> > cárdenas; and "dark matter," a series of performative lectures
> > co-organized with chris o'leary and michael kontopoulos that took
> > place at machine project in los angeles in 2012.
> >
> > for the past year, i've been organizing mask-making workshops as part
> > of my "facial weaponization suite" project:
> > http://www.zachblas.info/projects/facial-weaponization-suite/ thus
> > far, i've organized workshops open to the public in los angeles,
> > montreal, and portland, oregon. i am currently gearing up for another
> > mask workhop in ricardo dominguez's lab here at ucsd this friday.
> >
> > the "facial weaponization suite" is a workshop-driven project that
> > develops forms of collective and creative protest against biometrics
> > and facial recognition through masks. as erin manning discussed
> > earlier this month, the workshops operate under a set of constraints.
> > divided into two different sessions, part 1 of the workshop involves
> > meeting together as a group discussing some pre-circulated readings
> > that specifically address global / local contexts of biometrics and
> > masks. this is pedagogical time for all of us, as we attempt to gain
> > some common ground around our knowledge and experience with
> > biometrics, masks, protest, and creative interventions. also during
> > this session, everyone's face is scanned (usually with a kinect) to
> > obtain 3d biometric facial scans of all participants, which is used to
> > produce a "collective mask."
> >
> > this 1st session continues with a discussion and tentative plans of
> > possible group actions / interventions to perform with the mask. the
> > first session of the workshop concludes when we have agreed upon an
> > action to carry out. the action we decide to perform helps us
> > collectively determine the color of the mask and its possible shape.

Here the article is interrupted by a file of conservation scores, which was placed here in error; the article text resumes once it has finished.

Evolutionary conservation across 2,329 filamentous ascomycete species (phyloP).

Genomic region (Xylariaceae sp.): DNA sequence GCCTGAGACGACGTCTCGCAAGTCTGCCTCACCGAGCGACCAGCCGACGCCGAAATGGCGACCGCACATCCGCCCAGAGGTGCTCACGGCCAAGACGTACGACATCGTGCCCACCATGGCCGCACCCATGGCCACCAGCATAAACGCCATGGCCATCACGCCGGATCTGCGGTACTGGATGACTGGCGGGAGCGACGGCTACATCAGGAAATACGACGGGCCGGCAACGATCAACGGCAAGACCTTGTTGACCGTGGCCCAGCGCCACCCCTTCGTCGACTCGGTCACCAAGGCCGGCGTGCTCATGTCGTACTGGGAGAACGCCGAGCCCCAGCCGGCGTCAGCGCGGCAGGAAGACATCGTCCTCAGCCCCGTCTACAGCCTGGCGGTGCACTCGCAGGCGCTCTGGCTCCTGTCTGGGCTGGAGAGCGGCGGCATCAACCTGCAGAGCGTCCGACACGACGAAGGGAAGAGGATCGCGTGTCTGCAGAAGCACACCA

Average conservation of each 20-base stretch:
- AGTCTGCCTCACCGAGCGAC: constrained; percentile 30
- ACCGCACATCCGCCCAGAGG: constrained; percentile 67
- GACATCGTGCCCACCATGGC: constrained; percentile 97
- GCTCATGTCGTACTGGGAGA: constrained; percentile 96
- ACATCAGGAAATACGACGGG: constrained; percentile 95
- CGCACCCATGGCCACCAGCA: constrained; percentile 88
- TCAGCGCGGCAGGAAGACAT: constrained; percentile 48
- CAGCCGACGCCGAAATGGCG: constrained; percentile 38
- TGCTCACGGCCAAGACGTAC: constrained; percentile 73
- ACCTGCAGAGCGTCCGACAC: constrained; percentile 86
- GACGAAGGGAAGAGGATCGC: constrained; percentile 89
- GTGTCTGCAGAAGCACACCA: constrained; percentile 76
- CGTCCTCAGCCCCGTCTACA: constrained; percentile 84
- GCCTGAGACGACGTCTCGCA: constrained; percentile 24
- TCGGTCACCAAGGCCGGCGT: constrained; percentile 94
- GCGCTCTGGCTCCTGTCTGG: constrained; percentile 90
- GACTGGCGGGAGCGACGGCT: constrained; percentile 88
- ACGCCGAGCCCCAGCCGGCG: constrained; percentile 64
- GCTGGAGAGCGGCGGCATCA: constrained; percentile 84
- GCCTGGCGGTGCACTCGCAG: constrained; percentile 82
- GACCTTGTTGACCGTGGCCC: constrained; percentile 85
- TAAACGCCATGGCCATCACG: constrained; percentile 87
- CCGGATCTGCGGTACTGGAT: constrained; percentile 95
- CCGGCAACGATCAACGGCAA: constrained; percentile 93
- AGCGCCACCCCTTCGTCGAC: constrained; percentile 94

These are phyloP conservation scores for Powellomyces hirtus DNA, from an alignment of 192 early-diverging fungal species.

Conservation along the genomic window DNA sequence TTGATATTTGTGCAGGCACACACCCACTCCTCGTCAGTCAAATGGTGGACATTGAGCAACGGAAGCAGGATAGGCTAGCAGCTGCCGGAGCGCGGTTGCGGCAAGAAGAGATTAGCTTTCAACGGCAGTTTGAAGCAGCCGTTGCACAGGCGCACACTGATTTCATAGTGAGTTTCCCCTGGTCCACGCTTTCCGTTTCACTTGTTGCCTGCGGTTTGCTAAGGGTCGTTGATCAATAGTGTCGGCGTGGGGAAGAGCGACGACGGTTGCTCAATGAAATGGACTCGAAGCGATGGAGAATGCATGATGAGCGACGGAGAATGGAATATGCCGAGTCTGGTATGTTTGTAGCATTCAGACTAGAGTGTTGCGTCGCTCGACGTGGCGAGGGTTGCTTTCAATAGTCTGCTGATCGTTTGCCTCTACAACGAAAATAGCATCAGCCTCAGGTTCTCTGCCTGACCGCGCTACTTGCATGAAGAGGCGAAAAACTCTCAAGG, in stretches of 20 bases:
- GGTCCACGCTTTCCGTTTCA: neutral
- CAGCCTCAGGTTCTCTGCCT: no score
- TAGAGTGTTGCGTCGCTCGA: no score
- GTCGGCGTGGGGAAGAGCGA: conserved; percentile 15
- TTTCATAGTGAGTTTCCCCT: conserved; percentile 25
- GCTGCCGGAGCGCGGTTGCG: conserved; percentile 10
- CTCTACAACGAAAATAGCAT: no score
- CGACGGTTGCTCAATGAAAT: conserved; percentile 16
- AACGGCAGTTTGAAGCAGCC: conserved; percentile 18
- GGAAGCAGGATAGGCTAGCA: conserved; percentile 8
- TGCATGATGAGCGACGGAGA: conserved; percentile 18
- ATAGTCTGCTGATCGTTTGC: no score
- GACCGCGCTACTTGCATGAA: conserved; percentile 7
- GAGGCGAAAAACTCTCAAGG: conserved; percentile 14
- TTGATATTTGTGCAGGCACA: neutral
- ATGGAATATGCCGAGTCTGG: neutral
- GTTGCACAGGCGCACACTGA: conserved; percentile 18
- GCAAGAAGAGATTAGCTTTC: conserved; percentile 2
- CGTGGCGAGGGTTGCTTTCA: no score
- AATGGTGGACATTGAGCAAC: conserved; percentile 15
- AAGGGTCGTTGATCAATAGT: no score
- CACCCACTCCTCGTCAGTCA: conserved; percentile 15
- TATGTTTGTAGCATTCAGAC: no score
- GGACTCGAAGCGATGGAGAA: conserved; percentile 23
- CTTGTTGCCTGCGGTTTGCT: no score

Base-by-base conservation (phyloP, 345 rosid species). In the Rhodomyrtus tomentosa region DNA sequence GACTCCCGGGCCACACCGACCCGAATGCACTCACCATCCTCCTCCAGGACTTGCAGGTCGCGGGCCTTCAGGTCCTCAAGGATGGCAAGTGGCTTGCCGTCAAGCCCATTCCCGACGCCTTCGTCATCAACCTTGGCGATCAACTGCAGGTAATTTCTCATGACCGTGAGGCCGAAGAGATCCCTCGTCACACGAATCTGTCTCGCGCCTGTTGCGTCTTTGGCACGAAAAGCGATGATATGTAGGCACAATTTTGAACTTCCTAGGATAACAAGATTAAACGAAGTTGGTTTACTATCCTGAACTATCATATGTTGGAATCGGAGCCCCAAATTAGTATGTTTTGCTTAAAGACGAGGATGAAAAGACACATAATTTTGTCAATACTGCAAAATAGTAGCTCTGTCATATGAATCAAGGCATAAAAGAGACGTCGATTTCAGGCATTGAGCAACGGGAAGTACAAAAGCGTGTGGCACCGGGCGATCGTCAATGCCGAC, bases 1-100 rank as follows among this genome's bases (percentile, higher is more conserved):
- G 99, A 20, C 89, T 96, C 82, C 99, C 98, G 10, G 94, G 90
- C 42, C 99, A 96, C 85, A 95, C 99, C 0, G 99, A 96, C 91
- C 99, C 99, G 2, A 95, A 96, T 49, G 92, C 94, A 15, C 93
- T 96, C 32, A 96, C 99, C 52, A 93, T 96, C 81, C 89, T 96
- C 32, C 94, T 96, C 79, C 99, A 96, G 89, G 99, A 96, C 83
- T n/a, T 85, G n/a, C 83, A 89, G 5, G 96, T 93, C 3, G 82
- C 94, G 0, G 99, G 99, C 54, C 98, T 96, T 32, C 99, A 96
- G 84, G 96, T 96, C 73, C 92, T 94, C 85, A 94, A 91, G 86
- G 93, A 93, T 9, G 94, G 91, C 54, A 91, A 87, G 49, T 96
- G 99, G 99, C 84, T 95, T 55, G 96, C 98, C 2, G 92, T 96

> >
> > after this first session, i collaborate with a 3d modeler to bring all
> > of these facial scans together in 3d modeling software. when all of
> > these facial scans are layered--but not averaged, the result is a face
> > that looks quite unhuman. it is a collective face that is not
> > detectable to facial recognition software. this 3d model of the
> > collective facial mask is then fabricated through cnc milling a mold
> > and vacuum forming with plastic.
> >
> > during the 2nd session of the workshop (usually a week later), all
> > participants re-unite, the masks are distributed, and we perform our
> > action.
> >
> > it goes without saying that each workshop i've organized has been
> > incredibly different--with various degrees of success and failure (but
> > it doesn't even make sense to evaluate the workshops with such a
> > rubric), and these workshops are continuously reoriented as i learn
> > from each one. i have many other thoughts on ideas of collective
> > transformation with the mask as well as desires for opacity / refusals
> > of political recognition & representation that i can address later.
> > but for now, i wanted to share the workshop process with everyone.
> >
> > more soon!
> > zach
> > _______________________________________________
> > empyre forum
> > empyre at lists.cofa.unsw.edu.au
> > http://www.subtle.net/empyre
> >
> >
> --
> Renate Ferro
> Visiting Assistant Professor of Art
> Cornell University
> Department of Art, Tjaden Hall Office #420
> Ithaca, NY  14853
> Email:   <rtf9 at cornell.edu>
> URL:  http://www.renateferro.net
>       http://www.privatesecretspubliclies.net
> Lab:  http://www.tinkerfactory.net
> Managing Co-moderator of -empyre- soft skinned space
> http://empyre.library.cornell.edu/
> http://en.wikipedia.org/wiki/Empyre